An award-winning reporter at the heart of Europe’s largest journalistic scandal in years has voluntarily handed back four prestigious press awards, while being stripped of others, reports The Guardian.
Claas Relotius, a 33-year-old reporter for Der Spiegel and several other publications, has “gone underground,” according to the Guardian. He texted officials with the German reporter of the year prize to apologize and announce that he was returning the awards.
Meanwhile, CNN stroipped Relotius of two Journalist of the Year awards, and a German publication also stripped the journalist of a similar accolade.
At least 14 articles by Relotius for Der Spiegel were falsified, according to Steffen Klusmann, its editor-in-chief. They include an award-winning piece about a Syrian boy called Mouwiya who believed his anti-government graffiti had triggered the civil war. Relotius alleged he had interviewed the boy via WhatsApp.
The magazine – a prestigious weekly – is investigating if the interview took place and whether the boy exists. Relotius won his fourth German reporter prize this month with a story headlined “Child’s Play”.
Klusmann admitted the publication still had no idea how many articles were affected. On Thursday it was revealed that parts of an interview with a 95-year-old Nazi resistance fighter in the US were fabricated. –The Guardian
According to Relotius’ Der Spiegel colleague Juan Moreno – who busted Relotius after conducting his own research after his bosses failed to listen to his doubts, released a video in which he attempted to describe how Relotius got away with his fabrications.
“He was the superstar of German journalism if one’s honest, and if his stories had been true, that would have been fully justified to say so, but they were not,” said Moreno. “At the start it was the small mistakes, things that seemed too hard to believe that made me suspicious.”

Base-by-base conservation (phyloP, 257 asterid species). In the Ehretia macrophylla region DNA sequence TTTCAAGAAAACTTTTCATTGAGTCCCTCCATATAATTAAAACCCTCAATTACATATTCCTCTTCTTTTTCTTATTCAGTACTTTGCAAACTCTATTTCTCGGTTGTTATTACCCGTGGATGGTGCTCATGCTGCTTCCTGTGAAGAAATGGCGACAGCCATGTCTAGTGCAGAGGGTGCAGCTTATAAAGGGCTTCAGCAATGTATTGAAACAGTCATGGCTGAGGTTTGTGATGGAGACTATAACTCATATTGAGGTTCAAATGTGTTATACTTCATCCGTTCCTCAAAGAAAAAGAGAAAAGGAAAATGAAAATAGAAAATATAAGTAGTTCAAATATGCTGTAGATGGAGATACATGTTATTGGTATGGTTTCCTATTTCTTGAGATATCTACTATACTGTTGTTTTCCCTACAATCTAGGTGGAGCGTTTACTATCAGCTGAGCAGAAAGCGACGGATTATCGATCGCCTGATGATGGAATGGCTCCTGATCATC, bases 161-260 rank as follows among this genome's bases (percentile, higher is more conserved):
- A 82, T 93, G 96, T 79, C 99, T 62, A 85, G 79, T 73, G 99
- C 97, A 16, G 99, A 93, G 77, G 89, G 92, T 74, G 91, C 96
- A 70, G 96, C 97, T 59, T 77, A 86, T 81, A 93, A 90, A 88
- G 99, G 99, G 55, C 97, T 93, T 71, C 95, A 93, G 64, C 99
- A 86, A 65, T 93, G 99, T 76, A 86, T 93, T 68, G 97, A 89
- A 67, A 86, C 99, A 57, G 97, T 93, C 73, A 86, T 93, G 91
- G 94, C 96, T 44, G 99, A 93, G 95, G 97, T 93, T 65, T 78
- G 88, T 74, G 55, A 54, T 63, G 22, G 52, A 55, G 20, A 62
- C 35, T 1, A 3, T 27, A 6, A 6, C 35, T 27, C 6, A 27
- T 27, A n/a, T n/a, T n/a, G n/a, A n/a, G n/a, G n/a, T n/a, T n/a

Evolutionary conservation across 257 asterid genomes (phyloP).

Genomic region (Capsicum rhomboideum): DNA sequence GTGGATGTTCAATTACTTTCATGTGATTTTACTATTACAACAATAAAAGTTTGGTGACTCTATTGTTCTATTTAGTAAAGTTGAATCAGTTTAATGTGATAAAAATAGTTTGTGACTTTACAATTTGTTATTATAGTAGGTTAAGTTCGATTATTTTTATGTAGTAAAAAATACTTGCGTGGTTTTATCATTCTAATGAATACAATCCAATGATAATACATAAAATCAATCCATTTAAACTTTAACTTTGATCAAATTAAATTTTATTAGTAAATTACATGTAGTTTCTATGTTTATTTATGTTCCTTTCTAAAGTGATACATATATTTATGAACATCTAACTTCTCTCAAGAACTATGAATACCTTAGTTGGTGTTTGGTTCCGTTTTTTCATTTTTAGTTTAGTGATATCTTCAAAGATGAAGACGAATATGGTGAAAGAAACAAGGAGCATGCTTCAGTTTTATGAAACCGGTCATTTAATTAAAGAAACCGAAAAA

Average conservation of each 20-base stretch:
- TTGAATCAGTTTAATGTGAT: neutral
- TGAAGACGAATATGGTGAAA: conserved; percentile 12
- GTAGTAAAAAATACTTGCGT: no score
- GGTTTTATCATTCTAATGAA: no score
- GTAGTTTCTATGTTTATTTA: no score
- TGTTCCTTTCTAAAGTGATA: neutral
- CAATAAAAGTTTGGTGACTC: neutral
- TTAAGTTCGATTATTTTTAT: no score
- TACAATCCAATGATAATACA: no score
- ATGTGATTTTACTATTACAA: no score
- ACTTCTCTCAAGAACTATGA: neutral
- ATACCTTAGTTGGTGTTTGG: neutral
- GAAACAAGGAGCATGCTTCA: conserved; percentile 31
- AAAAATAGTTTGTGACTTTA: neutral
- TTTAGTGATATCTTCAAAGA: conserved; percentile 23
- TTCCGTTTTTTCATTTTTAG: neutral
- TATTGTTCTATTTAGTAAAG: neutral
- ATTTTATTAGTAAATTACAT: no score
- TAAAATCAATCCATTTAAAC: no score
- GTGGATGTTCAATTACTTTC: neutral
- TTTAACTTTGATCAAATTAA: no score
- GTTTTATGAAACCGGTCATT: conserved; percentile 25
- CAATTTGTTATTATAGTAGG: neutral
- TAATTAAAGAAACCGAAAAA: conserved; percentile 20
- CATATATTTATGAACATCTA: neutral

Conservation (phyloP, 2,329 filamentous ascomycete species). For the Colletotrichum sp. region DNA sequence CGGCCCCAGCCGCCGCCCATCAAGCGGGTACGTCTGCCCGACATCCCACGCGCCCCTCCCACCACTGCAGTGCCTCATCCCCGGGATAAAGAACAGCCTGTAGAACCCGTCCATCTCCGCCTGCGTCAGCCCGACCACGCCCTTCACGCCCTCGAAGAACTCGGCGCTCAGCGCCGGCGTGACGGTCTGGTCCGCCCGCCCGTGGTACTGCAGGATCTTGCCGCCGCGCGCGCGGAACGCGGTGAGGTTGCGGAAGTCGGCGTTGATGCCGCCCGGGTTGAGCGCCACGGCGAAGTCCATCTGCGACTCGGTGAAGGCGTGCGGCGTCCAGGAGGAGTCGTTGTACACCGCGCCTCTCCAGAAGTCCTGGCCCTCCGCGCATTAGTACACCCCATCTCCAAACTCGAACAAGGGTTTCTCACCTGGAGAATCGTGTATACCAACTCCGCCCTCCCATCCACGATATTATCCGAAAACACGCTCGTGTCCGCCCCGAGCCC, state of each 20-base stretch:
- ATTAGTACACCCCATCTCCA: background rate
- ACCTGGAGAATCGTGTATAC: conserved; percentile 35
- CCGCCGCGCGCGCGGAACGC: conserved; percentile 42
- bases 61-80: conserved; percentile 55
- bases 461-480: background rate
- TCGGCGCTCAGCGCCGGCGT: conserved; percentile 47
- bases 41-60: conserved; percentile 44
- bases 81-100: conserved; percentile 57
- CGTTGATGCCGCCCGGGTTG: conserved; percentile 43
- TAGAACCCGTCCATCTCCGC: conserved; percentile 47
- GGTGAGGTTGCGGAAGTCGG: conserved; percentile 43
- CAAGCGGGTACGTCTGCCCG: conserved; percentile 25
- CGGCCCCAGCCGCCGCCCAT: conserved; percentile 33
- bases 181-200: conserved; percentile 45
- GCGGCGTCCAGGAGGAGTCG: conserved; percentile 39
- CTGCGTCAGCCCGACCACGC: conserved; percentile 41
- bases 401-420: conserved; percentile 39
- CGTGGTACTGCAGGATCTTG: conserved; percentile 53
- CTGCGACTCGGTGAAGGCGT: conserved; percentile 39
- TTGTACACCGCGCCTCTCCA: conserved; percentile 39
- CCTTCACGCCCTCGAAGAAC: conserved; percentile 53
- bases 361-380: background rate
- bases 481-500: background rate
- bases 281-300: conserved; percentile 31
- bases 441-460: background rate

Moreno referenced a story that the two of them worked on together on the US-Mexican border, in which Relotius claimed to have interviewed several people who did not want to be photographed. This made Moreno question his colleague.
“At some point I just thought something is monumentally wrong here … I started to do my own research only to discover that that protagonist had already appeared in the New York Times,” he said.
“A lot of people have been asking me: ‘Is there a particular pressure at Spiegel to come up with the hottest stuff, always the best stuff, yours is after all one of the few newspapers which still sends people out into the world, for which you have to do a lot of research etcetera?’ Yes, there is this pressure to deliver good material, but above all there is a duty to ensure that it is true, for heaven’s sake.”
Moreno said Relotius was a “well-liked colleague, who was modest and charming, a fantastic colleague, that was the overall impression.”
A commission is now reviewing all of Relotius’s work including during his years as a freelancer, when he wrote for many respected German and Swiss newspapers.